Clinical outcomes with active versus nutritional vitamin D compounds in chronic kidney disease.

Abstract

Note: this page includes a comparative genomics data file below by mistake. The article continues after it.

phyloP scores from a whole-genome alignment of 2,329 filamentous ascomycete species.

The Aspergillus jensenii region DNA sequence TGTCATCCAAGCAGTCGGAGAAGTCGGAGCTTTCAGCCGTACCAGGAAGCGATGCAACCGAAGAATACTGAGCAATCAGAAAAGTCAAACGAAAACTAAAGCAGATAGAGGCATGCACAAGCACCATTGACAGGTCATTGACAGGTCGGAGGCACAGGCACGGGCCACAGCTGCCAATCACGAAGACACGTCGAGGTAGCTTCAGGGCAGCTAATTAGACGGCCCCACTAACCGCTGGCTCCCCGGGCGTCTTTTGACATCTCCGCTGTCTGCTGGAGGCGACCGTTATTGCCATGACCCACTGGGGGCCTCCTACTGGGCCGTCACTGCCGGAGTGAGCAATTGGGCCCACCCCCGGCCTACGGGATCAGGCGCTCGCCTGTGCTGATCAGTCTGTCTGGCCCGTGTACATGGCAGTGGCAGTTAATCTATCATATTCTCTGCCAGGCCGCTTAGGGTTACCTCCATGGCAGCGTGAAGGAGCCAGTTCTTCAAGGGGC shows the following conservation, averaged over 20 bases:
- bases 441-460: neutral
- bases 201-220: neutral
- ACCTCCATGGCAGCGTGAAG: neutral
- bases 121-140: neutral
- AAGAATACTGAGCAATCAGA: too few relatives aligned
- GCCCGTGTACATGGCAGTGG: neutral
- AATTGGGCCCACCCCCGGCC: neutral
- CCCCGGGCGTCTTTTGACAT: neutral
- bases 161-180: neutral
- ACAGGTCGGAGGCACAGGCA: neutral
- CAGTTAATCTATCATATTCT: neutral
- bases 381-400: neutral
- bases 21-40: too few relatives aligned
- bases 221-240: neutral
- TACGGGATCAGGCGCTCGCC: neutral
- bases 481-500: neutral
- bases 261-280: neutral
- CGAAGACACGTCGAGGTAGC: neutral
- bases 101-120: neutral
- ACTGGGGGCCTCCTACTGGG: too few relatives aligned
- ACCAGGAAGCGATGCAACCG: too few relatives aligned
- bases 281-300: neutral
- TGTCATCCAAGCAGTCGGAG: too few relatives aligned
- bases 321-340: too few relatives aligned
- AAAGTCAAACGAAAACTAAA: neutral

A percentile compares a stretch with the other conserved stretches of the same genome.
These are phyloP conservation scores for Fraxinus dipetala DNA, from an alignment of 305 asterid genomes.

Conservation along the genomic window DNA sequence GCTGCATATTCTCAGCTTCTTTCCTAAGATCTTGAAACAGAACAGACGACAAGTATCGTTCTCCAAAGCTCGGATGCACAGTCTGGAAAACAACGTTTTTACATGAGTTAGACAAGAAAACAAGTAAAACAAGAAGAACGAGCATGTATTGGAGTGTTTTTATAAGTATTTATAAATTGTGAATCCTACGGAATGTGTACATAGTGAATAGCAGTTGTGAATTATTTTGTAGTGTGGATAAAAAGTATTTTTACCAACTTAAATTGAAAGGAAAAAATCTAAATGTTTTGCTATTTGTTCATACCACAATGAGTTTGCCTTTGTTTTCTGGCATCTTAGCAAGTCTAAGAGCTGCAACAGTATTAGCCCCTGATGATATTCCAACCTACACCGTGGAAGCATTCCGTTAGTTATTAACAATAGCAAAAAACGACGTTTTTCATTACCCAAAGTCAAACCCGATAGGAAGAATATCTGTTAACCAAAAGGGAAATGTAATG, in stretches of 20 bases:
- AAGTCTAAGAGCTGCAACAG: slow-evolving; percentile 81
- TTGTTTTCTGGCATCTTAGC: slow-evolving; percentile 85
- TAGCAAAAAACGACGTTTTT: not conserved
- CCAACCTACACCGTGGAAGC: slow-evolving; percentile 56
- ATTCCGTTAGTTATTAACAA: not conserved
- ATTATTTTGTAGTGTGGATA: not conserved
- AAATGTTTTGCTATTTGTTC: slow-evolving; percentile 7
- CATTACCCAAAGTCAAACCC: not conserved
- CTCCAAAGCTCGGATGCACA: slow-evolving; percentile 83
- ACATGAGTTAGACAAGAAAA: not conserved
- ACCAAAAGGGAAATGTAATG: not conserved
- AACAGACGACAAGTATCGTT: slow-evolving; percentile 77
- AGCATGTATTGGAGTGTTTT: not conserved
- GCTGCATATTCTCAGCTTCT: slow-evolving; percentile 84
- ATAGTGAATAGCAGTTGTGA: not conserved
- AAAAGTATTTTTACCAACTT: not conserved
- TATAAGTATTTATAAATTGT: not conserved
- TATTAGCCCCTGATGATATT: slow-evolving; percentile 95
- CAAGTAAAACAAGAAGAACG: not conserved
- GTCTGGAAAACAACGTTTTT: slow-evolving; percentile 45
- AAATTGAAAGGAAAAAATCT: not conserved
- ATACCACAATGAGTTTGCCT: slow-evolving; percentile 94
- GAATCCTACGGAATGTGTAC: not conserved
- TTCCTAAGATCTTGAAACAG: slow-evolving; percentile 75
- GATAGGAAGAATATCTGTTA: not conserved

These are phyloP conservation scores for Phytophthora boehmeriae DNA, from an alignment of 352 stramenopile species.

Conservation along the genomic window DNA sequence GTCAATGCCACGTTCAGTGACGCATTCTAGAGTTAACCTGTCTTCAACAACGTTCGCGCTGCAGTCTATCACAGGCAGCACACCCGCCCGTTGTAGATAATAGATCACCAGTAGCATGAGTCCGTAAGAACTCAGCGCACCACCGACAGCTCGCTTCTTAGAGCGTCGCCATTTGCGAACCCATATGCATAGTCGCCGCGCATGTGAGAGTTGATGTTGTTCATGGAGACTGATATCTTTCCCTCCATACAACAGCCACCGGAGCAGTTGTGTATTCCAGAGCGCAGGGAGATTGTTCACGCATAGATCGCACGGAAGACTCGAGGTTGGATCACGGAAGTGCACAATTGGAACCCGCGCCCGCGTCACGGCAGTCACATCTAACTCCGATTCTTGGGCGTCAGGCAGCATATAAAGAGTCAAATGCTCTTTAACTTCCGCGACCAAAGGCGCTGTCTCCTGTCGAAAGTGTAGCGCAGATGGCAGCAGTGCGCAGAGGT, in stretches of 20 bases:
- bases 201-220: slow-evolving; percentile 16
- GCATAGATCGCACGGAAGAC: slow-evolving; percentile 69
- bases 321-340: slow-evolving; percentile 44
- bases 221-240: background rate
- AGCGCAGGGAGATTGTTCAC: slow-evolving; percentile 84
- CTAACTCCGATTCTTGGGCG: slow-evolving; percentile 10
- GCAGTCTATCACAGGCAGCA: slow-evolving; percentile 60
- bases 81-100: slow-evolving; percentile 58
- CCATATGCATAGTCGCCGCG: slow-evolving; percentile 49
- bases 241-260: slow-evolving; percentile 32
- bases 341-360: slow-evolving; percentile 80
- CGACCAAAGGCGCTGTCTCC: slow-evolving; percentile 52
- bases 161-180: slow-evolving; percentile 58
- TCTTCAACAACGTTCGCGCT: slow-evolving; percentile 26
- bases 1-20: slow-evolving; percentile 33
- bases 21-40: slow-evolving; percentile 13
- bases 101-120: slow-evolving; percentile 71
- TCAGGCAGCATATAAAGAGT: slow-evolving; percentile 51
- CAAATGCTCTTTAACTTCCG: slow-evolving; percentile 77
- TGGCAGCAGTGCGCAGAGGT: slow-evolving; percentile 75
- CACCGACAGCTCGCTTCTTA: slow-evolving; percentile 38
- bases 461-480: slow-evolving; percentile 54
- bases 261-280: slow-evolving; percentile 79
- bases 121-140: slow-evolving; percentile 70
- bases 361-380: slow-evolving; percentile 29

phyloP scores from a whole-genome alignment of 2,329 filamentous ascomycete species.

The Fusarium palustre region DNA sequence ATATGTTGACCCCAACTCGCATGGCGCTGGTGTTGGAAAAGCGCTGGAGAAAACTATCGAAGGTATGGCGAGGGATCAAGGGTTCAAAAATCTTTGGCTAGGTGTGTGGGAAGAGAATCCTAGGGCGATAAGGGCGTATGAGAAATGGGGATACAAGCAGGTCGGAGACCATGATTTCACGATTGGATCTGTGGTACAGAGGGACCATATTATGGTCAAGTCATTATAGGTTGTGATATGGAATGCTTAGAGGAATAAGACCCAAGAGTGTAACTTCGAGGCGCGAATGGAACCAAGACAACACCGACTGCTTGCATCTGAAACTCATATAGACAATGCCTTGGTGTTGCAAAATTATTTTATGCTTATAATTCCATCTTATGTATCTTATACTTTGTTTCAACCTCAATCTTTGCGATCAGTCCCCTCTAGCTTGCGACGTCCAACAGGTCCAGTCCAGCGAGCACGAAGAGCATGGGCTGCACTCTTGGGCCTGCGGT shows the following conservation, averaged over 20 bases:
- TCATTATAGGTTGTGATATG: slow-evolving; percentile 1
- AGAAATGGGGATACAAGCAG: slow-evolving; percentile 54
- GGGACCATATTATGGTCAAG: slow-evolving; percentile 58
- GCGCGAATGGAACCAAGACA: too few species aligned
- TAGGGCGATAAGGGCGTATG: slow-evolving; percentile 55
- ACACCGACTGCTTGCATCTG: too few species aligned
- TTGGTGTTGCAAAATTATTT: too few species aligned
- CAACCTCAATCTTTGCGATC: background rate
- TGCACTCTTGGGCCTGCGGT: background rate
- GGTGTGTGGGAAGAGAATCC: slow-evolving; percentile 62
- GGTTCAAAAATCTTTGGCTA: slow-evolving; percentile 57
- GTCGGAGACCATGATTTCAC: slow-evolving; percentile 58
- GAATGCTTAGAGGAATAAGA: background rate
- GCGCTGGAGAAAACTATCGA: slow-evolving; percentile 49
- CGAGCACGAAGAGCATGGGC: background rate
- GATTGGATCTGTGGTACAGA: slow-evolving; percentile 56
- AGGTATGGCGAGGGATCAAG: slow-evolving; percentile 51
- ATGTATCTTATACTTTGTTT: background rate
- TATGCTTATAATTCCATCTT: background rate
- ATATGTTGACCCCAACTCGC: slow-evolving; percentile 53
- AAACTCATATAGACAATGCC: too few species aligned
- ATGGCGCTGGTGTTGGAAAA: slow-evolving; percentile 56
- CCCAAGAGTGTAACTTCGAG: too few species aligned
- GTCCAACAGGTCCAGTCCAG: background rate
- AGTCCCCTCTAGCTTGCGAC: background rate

Increasing confusion exists as to which vitamin D compounds are more appropriate for persons with chronic kidney disease (CKD). Some opinion-based guidelines recommend administration of such nutritional vitamin D agents as ergocalciferol or cholecalciferol as the first therapy in hyperparathyroidism associated with low circulating levels of 25-hydroxy vitamin D (<30 ng/ml) in nondialysis dependent CKD patients. Insufficient to deficient levels of 25-hydroxy vitamin D have been reported in the majority of individuals with CKD, including both nondialysis dependent and maintenance dialysis patients. Epidemiologic studies have almost consistently indicated the survival benefit of active vitamin D agents across all stages of CKD, including among dialysis patients with 25-hydroxy vitamin D deficiency. To date, no large observational or interventional studies have shown any survival advantage of nutritional vitamin D in CKD patients. Several recent (postguideline) small studies have yielded mixed results regarding the potential benefits of ergocalciferol in CKD, including satisfactory to inadequate lowering of PTH level to target ranges, improving response to erythropoietin stimulating agents, and salutary effects on glycemic controls. Compared with nutritional vitamin D agents, active vitamin D compounds appear to more effectively lower the circulating levels of alkaline phosphatase, a conveniently available biomarker associated with increased mortality and coronary artery calcification in CKD patients. The ideal vitamin D therapy for CKD patients should be the one that improves survival irrespective of suggested or imposed target ranges for arbitrary or opinion-based surrogate end points. Randomized controlled trials are needed to verify which agents offer superior survival advantages.

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